NEW YORK The rules on the set of AZ's still-untitled short film Sunday night were pretty simple.
If you were one of the thong-wearing girls who walked in stiltlike high heels (talk about professional, one of the ladies even Crip-walked in her boots during downtime), you'd better be backing that thang up and proving to everybody that they ain't ready for your jelly.
If you were one of the gun-toting guys participating in the film's climactic shootout, no aiming at anybody's head and no fooling around.
"There is no reason why any gun should be pointed at anybody," the project's choreographer told the actors as they listened intently at the Carousel, a lower Manhattan strip club. Nobody wanted a replay of the tragic movie-set death of Brandon Lee, who was shot during a stunt in 1993.
"You should assume all guns are loaded," the choreographer continued, standing next to a pole the exotic dancers use to encourage dollar throwing.
Of course the guns which ranged from 9 mm Glocks to Uzis were only loaded with blanks, but a misfire at close enough range could still be deadly.
Anybody within earshot of the film's co-director, Motown CEO Kedar Massenburg, could hear his equally lethal words. This may be AZ's starring vehicle, but it's Massenburg's baby. It was his idea to have Justin "DJ Jus" Spaulding (the smart-mouthed kid in Alicia Keys' "A Woman's Worth" and "How Come You Don't Call Me") playing the Ethan Hawke to AZ's Denzel Washington and taking off of "Training Day."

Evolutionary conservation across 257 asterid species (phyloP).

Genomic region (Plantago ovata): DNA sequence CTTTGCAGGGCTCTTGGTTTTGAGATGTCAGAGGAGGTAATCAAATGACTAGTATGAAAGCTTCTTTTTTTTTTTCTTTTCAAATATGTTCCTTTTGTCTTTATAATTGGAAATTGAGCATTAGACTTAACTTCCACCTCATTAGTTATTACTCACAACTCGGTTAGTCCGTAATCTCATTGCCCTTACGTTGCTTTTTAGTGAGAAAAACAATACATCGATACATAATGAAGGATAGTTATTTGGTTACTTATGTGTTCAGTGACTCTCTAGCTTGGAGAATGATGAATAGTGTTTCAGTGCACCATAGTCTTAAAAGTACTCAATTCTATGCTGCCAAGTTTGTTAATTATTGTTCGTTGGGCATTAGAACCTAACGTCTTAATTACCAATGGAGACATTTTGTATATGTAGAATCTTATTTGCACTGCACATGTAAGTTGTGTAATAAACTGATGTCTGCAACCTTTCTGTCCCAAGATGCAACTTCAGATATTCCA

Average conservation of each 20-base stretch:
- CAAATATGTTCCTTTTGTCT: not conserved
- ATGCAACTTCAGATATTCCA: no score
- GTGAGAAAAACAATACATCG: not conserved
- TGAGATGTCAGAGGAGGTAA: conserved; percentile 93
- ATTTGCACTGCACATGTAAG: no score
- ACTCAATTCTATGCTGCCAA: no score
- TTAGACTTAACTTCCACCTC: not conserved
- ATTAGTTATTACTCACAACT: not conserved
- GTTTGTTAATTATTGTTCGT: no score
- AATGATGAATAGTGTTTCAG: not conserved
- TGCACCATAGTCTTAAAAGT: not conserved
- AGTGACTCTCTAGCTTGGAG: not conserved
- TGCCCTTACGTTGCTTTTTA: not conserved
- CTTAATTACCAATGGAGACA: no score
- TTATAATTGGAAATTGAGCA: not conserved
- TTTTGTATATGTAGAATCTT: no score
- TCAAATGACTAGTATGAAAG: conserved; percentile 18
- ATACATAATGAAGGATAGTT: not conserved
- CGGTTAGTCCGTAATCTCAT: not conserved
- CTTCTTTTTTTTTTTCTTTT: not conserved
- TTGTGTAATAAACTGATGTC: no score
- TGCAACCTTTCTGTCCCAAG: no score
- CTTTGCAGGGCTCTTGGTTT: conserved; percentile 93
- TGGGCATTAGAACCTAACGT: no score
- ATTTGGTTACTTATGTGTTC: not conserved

The story, like the movie, is pretty complex. Spaulding wants to make it in the music industry as a rapper. AZ is his trainer, driving around in a 1971 Monte Carlo, rapping to his song "I'm Back" (the first single from Aziatic, due June 11) and showing him the ropes in less than 24 hours. The day of cruising ends up at the Carousel.
When AZ and his partner walk into the club, two undercover cops suddenly roll up on them. Both parties draw firearms and scare the stuffing out of the dancers and patrons.
The crew had gone through at least five takes in which somebody pulled out too fast or a gun got stuck in somebody's jeans or somebody laughed before AZ finally let out an enthusiastic "Yeah!" thinking they had gotten it right.
"That's not it," Massenburg screamed, bursting everyone's bubble. "That's not the shot."
A few do-overs later, everybody was happy except for a couple of strippers engaged in a cat fight.
The video for "I'm Back" is slated to drop in a couple of weeks, according to AZ's spokesperson. The short film will be released in July.
Besides Aziatic, the man who used to refer to himself as the Visualizer is getting ready to team with Nas. The two plan to record a duet album later this year.